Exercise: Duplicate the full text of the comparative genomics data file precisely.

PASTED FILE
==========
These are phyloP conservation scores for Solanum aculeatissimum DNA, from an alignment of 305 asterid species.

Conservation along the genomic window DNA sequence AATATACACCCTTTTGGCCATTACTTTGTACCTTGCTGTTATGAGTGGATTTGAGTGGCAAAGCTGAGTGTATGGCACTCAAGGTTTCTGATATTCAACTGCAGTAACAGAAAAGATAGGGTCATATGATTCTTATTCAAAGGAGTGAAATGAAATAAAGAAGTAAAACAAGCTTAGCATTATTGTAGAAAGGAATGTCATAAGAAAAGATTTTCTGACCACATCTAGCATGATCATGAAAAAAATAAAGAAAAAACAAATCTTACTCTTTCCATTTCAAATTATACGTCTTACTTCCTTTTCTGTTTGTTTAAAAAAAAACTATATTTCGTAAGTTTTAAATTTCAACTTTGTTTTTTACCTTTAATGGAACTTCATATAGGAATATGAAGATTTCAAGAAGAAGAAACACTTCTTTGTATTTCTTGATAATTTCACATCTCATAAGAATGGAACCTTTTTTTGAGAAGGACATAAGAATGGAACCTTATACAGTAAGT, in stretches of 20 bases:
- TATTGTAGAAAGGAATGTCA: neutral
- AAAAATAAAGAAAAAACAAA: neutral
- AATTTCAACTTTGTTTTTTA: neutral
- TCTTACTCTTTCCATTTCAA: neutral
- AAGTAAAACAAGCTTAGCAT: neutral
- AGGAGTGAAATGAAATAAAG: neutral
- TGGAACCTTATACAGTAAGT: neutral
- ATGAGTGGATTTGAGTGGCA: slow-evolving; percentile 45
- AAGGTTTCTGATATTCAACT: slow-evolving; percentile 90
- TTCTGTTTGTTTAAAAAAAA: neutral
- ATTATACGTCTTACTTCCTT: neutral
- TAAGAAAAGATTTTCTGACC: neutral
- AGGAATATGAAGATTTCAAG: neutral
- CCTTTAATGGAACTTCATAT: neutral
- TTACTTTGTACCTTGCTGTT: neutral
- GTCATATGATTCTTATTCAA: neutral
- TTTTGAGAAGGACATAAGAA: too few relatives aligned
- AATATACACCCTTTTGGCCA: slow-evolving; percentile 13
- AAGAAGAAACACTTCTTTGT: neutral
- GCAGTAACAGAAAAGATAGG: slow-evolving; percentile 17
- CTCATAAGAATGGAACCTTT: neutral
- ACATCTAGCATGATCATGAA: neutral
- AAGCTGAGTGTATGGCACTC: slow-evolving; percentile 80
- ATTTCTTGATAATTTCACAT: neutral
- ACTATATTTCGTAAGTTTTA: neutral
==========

These are phyloP conservation scores for Solanum aculeatissimum DNA, from an alignment of 305 asterid species.

Conservation along the genomic window DNA sequence AATATACACCCTTTTGGCCATTACTTTGTACCTTGCTGTTATGAGTGGATTTGAGTGGCAAAGCTGAGTGTATGGCACTCAAGGTTTCTGATATTCAACTGCAGTAACAGAAAAGATAGGGTCATATGATTCTTATTCAAAGGAGTGAAATGAAATAAAGAAGTAAAACAAGCTTAGCATTATTGTAGAAAGGAATGTCATAAGAAAAGATTTTCTGACCACATCTAGCATGATCATGAAAAAAATAAAGAAAAAACAAATCTTACTCTTTCCATTTCAAATTATACGTCTTACTTCCTTTTCTGTTTGTTTAAAAAAAAACTATATTTCGTAAGTTTTAAATTTCAACTTTGTTTTTTACCTTTAATGGAACTTCATATAGGAATATGAAGATTTCAAGAAGAAGAAACACTTCTTTGTATTTCTTGATAATTTCACATCTCATAAGAATGGAACCTTTTTTTGAGAAGGACATAAGAATGGAACCTTATACAGTAAGT, in stretches of 20 bases:
- TATTGTAGAAAGGAATGTCA: neutral
- AAAAATAAAGAAAAAACAAA: neutral
- AATTTCAACTTTGTTTTTTA: neutral
- TCTTACTCTTTCCATTTCAA: neutral
- AAGTAAAACAAGCTTAGCAT: neutral
- AGGAGTGAAATGAAATAAAG: neutral
- TGGAACCTTATACAGTAAGT: neutral
- ATGAGTGGATTTGAGTGGCA: slow-evolving; percentile 45
- AAGGTTTCTGATATTCAACT: slow-evolving; percentile 90
- TTCTGTTTGTTTAAAAAAAA: neutral
- ATTATACGTCTTACTTCCTT: neutral
- TAAGAAAAGATTTTCTGACC: neutral
- AGGAATATGAAGATTTCAAG: neutral
- CCTTTAATGGAACTTCATAT: neutral
- TTACTTTGTACCTTGCTGTT: neutral
- GTCATATGATTCTTATTCAA: neutral
- TTTTGAGAAGGACATAAGAA: too few relatives aligned
- AATATACACCCTTTTGGCCA: slow-evolving; percentile 13
- AAGAAGAAACACTTCTTTGT: neutral
- GCAGTAACAGAAAAGATAGG: slow-evolving; percentile 17
- CTCATAAGAATGGAACCTTT: neutral
- ACATCTAGCATGATCATGAA: neutral
- AAGCTGAGTGTATGGCACTC: slow-evolving; percentile 80
- ATTTCTTGATAATTTCACAT: neutral
- ACTATATTTCGTAAGTTTTA: neutral